Korea asked Chinese Taipei whether its subsidies for the purchase of domestic electric appliances would be terminated at the end of this month, as originally scheduled. Chinese Taipei confirmed that the programme would indeed end as scheduled. It stressed that the programme was aimed at encouraging consumers to shift to energy-efficient appliances, and that it did not discriminate against imports.

The European Union reiterated concerns that Ukraine’s customs officials use minimum values instead of transaction value as required by the WTO Customs Valuation Agreement in assessing duties on imports. Norway, the United States and Switzerland shared these concerns. Ukraine said it was ready to continue informal talks on this matter.

Philippine waiver request

The Philippines requested a waiver for its special treatment for rice. It said it had been negotiating in the Committee on Agriculture with interested members since November 2011 on a draft waiver decision, and expressed hope that members could agree to a decision before the current waiver expires in June 2012.

The European Union said that in principle it could support the waiver request. Indonesia said the request had merits, and encouraged interested delegations to engage with the Philippines.

The United States said it has a number of serious concerns, and that it looked forward to further bilateral meetings with the Philippines. Australia, Canada, Pakistan and El Salvador also said they would continue bilateral talks with the Philippines.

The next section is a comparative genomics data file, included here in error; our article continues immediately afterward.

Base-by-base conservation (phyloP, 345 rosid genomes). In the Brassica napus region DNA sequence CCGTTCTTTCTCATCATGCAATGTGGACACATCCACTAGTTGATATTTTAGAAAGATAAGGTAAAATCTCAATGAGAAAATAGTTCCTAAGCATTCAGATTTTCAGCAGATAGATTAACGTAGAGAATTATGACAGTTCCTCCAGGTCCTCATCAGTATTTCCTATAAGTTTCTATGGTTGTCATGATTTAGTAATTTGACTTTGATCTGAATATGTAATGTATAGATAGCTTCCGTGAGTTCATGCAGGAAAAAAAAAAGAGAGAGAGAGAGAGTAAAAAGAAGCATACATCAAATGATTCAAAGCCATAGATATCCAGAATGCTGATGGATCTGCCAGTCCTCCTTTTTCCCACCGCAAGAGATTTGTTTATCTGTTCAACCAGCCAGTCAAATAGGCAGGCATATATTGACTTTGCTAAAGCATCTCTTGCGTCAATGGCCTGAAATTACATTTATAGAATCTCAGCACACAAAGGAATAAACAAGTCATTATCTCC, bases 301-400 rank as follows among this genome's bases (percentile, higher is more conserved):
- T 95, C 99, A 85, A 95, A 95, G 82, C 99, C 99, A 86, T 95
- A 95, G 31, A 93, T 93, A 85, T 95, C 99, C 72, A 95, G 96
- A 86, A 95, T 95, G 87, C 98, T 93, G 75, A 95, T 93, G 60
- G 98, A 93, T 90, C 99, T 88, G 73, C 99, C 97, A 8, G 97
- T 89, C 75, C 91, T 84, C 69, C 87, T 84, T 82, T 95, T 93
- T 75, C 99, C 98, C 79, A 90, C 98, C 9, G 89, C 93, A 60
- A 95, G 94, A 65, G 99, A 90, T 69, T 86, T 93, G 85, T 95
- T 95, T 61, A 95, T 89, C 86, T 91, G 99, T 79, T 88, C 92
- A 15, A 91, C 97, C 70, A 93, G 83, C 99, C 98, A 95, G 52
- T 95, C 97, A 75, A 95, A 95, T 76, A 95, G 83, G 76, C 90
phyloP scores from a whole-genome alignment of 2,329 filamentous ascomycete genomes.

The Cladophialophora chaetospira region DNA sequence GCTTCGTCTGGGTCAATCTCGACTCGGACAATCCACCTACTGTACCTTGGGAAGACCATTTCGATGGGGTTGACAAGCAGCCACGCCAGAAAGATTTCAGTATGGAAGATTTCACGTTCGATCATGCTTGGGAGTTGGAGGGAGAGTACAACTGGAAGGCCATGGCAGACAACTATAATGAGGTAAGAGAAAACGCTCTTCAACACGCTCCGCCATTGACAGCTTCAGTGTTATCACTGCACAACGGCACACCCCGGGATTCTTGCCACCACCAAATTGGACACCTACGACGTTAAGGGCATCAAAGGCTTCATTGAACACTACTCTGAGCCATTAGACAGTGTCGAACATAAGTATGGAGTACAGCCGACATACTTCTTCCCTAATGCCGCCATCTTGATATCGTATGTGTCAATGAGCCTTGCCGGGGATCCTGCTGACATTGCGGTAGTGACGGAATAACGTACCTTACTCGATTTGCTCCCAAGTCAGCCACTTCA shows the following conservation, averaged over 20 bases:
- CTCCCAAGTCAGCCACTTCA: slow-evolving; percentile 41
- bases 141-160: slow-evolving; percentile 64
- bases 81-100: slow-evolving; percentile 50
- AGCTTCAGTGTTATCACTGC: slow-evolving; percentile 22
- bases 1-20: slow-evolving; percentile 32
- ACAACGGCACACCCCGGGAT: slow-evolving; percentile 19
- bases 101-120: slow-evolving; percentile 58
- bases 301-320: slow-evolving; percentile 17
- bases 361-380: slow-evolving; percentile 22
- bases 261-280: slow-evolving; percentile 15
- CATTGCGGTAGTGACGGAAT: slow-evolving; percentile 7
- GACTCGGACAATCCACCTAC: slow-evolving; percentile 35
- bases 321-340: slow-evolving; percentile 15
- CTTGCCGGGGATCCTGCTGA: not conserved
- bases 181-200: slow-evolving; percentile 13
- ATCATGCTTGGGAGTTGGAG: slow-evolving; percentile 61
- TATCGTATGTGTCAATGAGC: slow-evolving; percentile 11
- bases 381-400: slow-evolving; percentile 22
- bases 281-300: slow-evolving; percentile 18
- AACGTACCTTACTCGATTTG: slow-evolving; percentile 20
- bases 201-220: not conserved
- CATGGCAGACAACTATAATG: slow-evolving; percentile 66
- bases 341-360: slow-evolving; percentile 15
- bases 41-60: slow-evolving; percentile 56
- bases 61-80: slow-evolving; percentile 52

The Philippines said it was ready for the bilateral discussions with interested delegations in Geneva and in capitals.

Other matters

  • The Chair noted the notification of nine regional trade agreements: Free Trade Agreements between Chile and Honduras, Peru and Chile, the Dominican Republic and Central America, New Zealand and Malaysia, China and Costa Rica, Korea and the US; Economic Partnership Agreements between the EU and Eastern and Southern Africa States, and between Japan and Peru; and Trade Integration Agreement between Peru and Mexico.
  • Chinese Taipei notified its preferential treatment to exports by Least-developed countries (LDCs). It said that in 2010, it was the sixth-largest export destination for LDCs. It imported US$ 3 billion worth of goods from LDCs, 98 per cent of which came in duty-free. The Council forwarded the notification to the Sub-Committee for LDCs.
  • The Council approved the EU's requests for extension of the time period for the withdrawal of concessions for the 2004 and 2007 enlargements until February and January 2013, respectively.
  • The Council continued discussions on the Work Programme on Electronic Commerce, as mandated by the 8th Ministerial Conference. The United States said it would explore ways to reinvigorate the mandate. Ecuador, Cuba, Venezuela and Nicaragua highlighted the need to implement the developmental aspects and the full participation of developing and LDC countries in e-commerce as a means to combat poverty. The European Union and Hong Kong, China expressed their readiness to work on any proposal.
  • The Goods Council elected by acclamation Amb. Tom Mboya Okeyo (Kenya) as its new chair.  Amb. Mboya Okeyo paid tribute to the leadership of his predecessor, Amb. H.E. Mr Jüri Seilenthal (Estonia).

Next meeting: 22 June 2012.